It’s been over three days, and I still cannot stop thinking about the family. Their holiday will never be the same. Kelly Gerken (from SGM) calls it “the sacred place where heaven and earth meet” and talks about entering in, with families, to the place where they meet Jesus. I pray that this is the experience that this family had. I have prayed, many times, in these days, for the needs they’re experiencing right now. And my heart is so heavy for them. I pray that the Lord will use the package we shipped out to minister to the needs that only He can see. I would ask your prayers for them, as well, please. They need all the support they can get, right now. They have five other small children, as well, who need grace and understanding. My children have been a blessing, while I have grieved, but my grieving has not left them unharmed. They need our prayers!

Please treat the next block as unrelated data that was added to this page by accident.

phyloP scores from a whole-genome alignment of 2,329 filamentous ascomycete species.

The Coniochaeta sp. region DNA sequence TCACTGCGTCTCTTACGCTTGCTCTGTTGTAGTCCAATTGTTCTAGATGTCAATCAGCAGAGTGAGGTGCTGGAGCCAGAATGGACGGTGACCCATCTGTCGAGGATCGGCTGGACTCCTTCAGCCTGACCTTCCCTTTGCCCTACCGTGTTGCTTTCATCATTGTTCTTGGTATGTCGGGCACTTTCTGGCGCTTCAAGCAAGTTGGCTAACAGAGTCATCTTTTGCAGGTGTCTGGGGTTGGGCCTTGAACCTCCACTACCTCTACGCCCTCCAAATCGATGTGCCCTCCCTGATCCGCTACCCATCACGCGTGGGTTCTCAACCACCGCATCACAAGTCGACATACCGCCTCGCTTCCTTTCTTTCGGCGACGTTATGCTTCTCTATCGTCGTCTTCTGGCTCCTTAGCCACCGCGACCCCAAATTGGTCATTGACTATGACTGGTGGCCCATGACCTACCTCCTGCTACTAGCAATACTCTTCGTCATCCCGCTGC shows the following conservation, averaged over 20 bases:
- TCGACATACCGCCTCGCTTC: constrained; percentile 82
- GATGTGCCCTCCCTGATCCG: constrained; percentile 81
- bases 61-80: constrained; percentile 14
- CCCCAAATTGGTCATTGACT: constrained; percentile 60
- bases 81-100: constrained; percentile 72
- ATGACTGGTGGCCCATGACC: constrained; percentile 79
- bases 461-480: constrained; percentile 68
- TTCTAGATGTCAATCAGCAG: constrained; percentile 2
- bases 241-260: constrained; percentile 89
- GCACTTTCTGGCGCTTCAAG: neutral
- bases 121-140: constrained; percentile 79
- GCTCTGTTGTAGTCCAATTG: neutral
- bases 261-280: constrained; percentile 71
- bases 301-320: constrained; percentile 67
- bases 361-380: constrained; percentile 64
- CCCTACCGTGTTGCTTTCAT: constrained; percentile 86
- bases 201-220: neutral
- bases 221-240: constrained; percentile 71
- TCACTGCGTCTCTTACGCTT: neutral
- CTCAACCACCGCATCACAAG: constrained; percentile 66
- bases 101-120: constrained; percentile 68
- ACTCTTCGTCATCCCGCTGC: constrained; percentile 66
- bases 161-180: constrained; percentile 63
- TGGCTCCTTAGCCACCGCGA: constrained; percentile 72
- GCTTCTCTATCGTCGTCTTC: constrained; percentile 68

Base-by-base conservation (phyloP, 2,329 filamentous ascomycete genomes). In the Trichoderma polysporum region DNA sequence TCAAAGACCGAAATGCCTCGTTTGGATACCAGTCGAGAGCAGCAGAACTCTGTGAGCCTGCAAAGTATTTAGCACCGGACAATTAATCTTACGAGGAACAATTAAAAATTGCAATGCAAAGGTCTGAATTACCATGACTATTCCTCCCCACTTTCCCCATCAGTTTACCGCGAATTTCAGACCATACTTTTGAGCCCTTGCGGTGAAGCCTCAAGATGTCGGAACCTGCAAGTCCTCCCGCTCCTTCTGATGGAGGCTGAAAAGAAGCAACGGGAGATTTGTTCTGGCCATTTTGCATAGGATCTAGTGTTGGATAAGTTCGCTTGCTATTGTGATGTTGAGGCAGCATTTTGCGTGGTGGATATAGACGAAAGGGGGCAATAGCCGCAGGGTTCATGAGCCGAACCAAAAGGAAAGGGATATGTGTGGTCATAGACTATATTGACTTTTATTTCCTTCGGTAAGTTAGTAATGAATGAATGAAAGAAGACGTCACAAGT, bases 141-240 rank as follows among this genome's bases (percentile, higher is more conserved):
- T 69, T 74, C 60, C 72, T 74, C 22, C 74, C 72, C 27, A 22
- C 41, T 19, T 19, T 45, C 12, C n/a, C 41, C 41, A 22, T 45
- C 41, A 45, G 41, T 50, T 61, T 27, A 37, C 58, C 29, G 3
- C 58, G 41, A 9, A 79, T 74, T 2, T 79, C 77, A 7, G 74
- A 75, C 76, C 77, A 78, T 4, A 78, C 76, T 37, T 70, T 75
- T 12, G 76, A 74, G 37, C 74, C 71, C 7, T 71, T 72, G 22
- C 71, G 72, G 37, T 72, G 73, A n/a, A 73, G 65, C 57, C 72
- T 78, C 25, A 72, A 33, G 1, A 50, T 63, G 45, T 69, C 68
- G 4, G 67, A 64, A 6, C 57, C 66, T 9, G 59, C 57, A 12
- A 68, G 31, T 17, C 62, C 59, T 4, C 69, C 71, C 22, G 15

Please continue to pray, too, for the ministry. The Lord is moving. I cannot see, at this point, exactly where and how, but I can see things popping up and I know that He is in them. Please pray that, as things begin to happen and move, we make decisions that honor and glorify Him, not just further our own agendas. The greatest desire of my heart is to glorify Him by serving others, not to get our name on the map. I would much rather have people know the ministry than my name. And if they’re only going to call on one name, His is the best one.

I have so much more on my heart, but I’m out of time, for now. Please pray with us.

By His grace and for His glory!

Nov 22

A Challenge…

I’m not really into the whole idea of “the Thanksgiving challenge”, as I call it. I’m sure you’re familiar with the idea: every day, from the first of November through Thanksgiving, it’s become popular to challenge one another to name something we’re thankful for. Sometimes, it doesn’t even involve other people; it’s a challenge we issue to our own hearts. Either way, it leads to a lot of Facebook posts, tweets, and other such things.